I wanted to make sure that this is not poison.
    Thanks feedbunns
     
  9. cloudhidden

    cloudhidden Well-Known Member

    Messages:
    107
    Joined:
    Jul 4, 2014
    Location:
    Oregon
    That looks like cranesbill, aka wild geranium. I've got the stuff all over my yard. Haven't checked whether it's safe or not but I'm doin the weeds for bunnies thing too so I will be checking it out
     
  10. Studhauler

    Studhauler Well-Known Member

    Messages:
    467
    Joined:
    Jul 29, 2011
    Location:
    U.S.A.
    I recently found some nettle on my property. How do i fed it to my rabbits? How can i transplant it to a closer location?

    Thanks
     
  11. slowpoke49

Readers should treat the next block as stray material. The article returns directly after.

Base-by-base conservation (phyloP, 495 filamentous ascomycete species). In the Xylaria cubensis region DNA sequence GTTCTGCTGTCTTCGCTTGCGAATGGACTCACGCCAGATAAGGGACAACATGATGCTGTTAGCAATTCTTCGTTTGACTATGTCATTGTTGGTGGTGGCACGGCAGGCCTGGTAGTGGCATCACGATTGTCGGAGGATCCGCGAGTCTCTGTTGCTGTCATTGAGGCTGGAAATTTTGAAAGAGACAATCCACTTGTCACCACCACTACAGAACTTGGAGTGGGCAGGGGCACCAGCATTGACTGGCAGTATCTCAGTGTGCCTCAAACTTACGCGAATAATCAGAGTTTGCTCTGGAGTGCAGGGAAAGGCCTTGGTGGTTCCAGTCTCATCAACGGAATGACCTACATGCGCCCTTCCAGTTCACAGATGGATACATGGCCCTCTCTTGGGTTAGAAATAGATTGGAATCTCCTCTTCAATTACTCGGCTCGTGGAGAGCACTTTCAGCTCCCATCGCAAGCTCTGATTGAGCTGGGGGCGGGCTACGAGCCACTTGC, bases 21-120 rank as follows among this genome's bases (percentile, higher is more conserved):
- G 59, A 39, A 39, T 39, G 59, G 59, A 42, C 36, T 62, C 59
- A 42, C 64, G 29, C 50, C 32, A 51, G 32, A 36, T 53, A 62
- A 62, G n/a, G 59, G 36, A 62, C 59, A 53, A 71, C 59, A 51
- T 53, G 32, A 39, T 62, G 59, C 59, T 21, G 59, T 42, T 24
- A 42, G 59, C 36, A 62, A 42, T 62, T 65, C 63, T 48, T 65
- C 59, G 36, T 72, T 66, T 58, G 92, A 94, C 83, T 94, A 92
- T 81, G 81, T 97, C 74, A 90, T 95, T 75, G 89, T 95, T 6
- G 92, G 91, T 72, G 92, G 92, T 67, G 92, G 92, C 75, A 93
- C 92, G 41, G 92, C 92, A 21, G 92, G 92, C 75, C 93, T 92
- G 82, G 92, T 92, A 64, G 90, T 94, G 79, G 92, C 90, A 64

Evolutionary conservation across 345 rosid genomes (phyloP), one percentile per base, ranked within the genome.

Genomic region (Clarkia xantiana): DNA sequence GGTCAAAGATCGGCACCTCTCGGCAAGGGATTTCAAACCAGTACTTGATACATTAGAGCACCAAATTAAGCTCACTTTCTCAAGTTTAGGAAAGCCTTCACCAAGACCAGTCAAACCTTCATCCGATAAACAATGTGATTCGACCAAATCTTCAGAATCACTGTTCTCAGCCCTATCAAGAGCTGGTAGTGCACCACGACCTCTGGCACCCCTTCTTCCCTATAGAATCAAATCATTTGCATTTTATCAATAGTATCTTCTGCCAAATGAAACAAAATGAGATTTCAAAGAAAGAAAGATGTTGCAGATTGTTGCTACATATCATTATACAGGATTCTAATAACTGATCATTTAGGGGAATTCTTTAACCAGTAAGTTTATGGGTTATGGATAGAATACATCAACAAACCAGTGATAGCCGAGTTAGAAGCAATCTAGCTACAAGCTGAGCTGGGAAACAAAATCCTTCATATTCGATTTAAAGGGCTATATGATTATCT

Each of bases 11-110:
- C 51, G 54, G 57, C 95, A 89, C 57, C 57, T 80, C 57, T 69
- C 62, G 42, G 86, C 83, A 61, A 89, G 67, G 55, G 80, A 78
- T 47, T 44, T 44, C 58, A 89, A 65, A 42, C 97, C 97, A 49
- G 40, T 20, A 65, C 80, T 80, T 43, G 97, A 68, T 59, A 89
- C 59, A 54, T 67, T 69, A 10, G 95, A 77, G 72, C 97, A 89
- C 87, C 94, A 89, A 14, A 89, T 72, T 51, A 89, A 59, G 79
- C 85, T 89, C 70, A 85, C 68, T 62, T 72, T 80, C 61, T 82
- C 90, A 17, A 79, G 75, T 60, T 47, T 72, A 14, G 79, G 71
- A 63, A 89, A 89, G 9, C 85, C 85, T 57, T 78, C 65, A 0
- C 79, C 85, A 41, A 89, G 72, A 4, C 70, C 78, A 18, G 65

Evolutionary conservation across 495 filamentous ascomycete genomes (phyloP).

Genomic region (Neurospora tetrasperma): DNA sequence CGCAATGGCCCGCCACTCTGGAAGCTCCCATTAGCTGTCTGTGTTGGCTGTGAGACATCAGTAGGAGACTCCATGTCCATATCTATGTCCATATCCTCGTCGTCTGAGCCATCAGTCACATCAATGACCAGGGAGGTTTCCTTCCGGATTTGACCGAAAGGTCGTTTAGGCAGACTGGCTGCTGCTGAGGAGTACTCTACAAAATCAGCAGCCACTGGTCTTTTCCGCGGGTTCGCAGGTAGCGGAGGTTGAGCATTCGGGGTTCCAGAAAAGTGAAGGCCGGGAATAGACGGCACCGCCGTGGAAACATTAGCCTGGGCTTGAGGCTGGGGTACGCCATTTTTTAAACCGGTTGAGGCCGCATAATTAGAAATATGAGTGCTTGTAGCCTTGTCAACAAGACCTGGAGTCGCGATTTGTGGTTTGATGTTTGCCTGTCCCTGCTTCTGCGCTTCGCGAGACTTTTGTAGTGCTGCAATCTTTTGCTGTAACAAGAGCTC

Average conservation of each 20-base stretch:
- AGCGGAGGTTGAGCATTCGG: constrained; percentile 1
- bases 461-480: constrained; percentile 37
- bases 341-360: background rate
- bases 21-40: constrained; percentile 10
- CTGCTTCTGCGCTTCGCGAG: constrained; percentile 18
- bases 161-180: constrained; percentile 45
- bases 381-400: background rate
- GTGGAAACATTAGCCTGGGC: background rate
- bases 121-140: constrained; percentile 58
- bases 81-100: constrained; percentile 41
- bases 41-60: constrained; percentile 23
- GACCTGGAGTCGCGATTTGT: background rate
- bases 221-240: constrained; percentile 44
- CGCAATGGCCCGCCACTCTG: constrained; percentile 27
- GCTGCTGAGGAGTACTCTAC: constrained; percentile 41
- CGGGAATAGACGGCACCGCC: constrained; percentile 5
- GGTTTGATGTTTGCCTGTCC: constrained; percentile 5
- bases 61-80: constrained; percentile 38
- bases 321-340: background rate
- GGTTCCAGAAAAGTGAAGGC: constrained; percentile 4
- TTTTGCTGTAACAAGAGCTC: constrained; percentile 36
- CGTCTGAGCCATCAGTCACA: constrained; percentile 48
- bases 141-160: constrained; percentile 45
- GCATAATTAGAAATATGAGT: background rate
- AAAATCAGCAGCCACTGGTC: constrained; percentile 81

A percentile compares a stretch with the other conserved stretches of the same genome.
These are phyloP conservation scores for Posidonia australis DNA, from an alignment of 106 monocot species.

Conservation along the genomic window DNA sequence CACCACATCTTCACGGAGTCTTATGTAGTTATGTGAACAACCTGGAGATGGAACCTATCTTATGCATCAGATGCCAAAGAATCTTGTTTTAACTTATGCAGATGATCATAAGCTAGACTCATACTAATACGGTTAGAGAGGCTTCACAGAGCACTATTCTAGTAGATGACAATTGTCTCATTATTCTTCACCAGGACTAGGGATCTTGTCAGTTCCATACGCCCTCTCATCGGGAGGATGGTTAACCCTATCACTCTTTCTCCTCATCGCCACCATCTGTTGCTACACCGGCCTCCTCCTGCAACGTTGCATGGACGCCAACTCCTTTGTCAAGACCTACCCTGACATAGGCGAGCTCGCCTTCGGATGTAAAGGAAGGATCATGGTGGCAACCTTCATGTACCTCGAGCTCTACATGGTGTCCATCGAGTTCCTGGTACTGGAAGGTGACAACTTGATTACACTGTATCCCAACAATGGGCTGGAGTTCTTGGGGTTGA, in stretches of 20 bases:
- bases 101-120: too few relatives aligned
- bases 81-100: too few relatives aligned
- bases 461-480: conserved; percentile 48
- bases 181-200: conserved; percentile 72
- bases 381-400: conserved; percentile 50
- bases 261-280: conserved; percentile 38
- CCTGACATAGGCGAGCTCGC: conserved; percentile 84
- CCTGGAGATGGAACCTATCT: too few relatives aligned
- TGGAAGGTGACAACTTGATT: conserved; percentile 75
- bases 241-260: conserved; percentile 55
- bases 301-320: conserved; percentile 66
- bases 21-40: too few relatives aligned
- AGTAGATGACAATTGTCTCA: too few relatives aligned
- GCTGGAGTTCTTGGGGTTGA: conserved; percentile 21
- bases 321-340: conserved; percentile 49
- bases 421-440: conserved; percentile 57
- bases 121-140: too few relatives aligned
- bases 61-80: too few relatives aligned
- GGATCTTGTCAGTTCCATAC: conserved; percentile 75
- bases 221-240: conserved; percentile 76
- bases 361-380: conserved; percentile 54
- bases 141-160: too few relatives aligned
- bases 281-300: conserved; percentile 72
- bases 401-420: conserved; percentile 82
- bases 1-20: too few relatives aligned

slowpoke49 New Member

    Messages:
    4
    Joined:
    Jun 24, 2015
    Thanks for this post. Years ago, I visited the Alabama Indian reservation in eastern Texas. They told me they usually made their bows from iron wood. I had never heard of it and now I know what it is. So I learned something new today. Really appreciate the info.
     
  12. dizzy

    dizzy Well-Known Member

    Messages:
    3,205
    Joined:
    Jun 25, 2013
    Don't know for sure what he's talking about, but those that I know of as honey locust and black locust are Gleditsia triacanthos and Robinia pseudoacacia. Both are in the pea family.

    If you're using them for food sources, be sure you know which is which. The bark and leaves of the black locust can be highly toxic!
     
  13. scarlet812